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Auckland Man's Interest in Politics Ignited by Innovative Analysis

by Luke Fisher (he/him)

contributing writer

Local 27-year-old, Darren ‘Dazza’ Anderson, has developed a sudden obsession with the 2023 Election after watching the first leader’s debate and the expert analysis that followed.

Darren had never previously taken an interest in politics, saying, “I couldn’t understand it at all,” before hurriedly adding that this was down to not giving a shit, rather than a lack of intelligence. However, he met a politically minded lady just before the big debate, so he thought it best to wise up before their date next weekend.

Darren struggled to stay awake during the debate itself. “I found myself thinking, is she really worth putting myself through this?” Just when he was about to switch to Sky Sport Now to watch the Warriors vs. Newcastle highlights for the fifth time that week, something caught his attention. The post-debate analysis hosted by Jack Tame with panellists Tau Henare, Maiki Sherman and David Cunliffe began with a hiss and a roar. Henare complained about the lack of physical and verbal abuse. “I’m hooked,” thought Darren.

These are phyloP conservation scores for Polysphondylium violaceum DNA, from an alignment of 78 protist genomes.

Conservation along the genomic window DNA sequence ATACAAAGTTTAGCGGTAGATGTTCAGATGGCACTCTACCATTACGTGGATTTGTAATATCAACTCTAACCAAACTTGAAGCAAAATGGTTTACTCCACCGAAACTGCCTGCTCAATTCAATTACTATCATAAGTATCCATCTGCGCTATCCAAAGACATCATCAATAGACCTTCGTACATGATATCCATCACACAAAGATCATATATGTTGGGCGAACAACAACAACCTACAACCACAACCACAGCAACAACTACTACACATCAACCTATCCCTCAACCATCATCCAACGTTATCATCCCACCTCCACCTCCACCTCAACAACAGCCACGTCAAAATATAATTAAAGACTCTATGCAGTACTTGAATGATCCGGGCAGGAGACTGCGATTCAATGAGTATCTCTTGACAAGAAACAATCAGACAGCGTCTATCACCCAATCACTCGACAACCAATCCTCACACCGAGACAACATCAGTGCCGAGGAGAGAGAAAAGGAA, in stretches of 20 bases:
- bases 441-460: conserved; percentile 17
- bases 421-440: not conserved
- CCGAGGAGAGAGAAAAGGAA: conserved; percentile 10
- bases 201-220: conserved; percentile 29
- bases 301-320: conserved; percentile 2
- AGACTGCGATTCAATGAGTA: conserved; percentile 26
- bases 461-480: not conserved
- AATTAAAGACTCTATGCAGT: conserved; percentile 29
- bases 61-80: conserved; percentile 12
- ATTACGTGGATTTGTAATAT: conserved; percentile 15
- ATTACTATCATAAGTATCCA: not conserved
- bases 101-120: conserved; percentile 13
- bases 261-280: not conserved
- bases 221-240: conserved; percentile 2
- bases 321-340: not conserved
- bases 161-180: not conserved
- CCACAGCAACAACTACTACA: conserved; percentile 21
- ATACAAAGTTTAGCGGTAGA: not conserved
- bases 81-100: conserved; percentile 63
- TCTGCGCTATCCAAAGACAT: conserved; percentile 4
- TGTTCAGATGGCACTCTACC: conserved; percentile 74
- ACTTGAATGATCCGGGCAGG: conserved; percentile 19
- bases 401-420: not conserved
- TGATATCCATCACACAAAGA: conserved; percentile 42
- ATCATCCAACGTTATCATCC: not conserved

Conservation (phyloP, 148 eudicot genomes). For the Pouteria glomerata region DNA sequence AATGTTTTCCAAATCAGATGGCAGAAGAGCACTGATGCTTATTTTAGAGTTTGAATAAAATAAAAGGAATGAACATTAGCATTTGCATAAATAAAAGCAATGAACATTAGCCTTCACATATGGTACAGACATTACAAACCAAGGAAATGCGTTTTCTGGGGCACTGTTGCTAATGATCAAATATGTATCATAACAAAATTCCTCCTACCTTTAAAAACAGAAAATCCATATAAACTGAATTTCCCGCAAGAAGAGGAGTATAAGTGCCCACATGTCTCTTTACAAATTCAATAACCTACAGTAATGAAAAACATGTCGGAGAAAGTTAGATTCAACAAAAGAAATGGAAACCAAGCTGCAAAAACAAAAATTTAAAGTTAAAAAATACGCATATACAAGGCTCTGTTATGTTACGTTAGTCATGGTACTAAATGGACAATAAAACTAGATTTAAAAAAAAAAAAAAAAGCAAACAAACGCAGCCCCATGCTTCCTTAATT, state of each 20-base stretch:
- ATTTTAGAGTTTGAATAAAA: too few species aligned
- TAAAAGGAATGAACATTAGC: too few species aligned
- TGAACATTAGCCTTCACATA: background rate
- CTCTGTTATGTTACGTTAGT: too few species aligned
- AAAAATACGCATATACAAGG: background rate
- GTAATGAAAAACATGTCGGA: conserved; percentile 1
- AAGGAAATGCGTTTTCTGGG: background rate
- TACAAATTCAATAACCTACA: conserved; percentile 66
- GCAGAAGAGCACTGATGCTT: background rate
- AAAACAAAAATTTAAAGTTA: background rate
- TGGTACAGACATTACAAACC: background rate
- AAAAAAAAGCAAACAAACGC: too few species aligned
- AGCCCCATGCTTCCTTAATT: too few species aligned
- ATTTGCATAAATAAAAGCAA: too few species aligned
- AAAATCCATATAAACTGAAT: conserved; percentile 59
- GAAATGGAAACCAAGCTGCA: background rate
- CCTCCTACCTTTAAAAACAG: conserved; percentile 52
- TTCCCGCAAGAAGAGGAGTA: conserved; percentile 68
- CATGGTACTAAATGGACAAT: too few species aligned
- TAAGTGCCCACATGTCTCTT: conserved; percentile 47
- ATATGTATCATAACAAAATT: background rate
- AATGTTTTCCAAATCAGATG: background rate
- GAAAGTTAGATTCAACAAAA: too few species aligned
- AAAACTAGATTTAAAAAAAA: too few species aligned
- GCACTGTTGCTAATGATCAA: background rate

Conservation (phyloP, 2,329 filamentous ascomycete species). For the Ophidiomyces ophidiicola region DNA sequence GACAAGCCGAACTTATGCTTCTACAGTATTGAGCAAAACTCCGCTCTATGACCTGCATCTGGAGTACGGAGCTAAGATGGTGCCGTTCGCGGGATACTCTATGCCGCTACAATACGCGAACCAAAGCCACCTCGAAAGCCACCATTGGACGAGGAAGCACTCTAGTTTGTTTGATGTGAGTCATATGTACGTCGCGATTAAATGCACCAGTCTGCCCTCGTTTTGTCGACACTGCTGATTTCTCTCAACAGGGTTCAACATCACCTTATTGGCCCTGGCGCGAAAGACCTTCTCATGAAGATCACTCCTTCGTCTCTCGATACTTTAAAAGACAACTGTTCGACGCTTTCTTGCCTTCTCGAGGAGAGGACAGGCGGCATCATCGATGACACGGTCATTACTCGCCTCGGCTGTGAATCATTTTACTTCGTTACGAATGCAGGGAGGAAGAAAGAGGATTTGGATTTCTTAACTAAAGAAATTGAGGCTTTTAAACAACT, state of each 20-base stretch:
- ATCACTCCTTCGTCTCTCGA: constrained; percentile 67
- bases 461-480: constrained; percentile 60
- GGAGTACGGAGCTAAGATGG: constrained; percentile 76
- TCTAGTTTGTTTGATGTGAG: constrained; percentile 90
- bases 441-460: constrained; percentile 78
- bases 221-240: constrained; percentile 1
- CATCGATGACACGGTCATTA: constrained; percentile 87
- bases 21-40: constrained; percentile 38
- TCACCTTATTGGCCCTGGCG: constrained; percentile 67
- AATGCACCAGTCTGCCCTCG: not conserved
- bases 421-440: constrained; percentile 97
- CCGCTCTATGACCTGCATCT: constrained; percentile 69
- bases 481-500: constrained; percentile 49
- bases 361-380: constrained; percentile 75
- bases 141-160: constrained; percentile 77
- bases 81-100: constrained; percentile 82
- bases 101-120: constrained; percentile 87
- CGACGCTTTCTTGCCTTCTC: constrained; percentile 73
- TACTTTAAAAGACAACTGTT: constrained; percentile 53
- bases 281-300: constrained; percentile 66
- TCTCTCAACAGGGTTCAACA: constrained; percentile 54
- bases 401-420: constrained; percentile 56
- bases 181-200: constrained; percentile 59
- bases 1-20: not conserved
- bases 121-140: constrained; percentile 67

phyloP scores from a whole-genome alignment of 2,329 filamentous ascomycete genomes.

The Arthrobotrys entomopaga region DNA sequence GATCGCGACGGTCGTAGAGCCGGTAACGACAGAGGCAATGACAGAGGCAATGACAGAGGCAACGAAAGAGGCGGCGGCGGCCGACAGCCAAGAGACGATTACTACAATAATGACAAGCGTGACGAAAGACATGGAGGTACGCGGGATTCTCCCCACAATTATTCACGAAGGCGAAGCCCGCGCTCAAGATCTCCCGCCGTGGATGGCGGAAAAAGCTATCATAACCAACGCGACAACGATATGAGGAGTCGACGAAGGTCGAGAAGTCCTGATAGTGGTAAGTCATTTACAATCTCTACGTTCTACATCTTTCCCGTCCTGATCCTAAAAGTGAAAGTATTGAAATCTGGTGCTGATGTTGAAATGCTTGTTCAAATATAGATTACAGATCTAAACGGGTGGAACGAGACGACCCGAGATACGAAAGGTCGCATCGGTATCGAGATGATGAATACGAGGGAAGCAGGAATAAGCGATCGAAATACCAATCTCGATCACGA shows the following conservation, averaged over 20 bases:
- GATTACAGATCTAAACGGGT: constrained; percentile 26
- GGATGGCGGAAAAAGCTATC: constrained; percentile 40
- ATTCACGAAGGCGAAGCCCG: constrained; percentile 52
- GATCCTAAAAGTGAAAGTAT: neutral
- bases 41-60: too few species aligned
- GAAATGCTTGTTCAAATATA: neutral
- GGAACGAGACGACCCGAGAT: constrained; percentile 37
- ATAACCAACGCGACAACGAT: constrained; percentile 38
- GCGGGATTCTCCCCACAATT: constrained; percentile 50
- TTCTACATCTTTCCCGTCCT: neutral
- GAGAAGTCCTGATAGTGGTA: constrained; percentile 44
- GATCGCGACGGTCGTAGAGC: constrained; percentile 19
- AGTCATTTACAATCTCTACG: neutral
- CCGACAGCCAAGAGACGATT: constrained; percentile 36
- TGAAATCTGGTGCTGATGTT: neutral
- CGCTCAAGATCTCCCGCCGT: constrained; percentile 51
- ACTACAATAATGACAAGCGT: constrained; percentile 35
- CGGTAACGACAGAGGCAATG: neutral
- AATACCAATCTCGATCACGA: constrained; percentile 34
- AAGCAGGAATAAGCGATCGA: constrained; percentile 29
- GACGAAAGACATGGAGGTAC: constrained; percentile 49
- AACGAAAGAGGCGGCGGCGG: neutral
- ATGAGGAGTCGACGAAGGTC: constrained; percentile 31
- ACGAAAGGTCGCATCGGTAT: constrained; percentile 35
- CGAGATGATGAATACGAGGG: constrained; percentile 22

What followed was half an hour of a never-seen beforemethod of political analysis, attributing every single facet of the debate to either rugby union or rugby league. There was not a lack of “clear argumentative triumph, necessary to determine a winner,” but rather a lack of an “Up the Wahs moment.” Chris Hipkins’ failure to interrupt Luxon’s prepared lines was a failure to “ankle-tap him while he had the ball.” “He [Chris Hipkins] has to kick it out of the park – he’s got nothing to lose.”

Henare spoke straight to Darren’s heart, especially near the end. “I don’t think this is the debate that Chippy needed to win, I think he could afford to lose it or draw it. I think the bigger ones are the next two ones, where he knows the score. It’s a bit like Penrith vs. Warriors; we all knew that the second-stream Warriors team wasn’t going to win, but boy did they turn up against Newcastle. And that’s that Up the Wahs moment, and I think that’s what Chippy needs, ’cause I do think that Luxon is in front.”

This was an intense spiritual awakening for Darren. “I’ve never felt more enlightened, it all makes sense now.” Darren privately told us he felt like Ken in Barbie (2023) when he discovered the patriarchy (although he later denied ever watching the film). For Darren and many other Kiwi men, all they needed was for it to be put into rugby terms. This method could be a vital tool in capturing this population’s hearts and minds as public participation is essential to a healthy democracy.

Darren was unable to confirm if any of this helped with his date.


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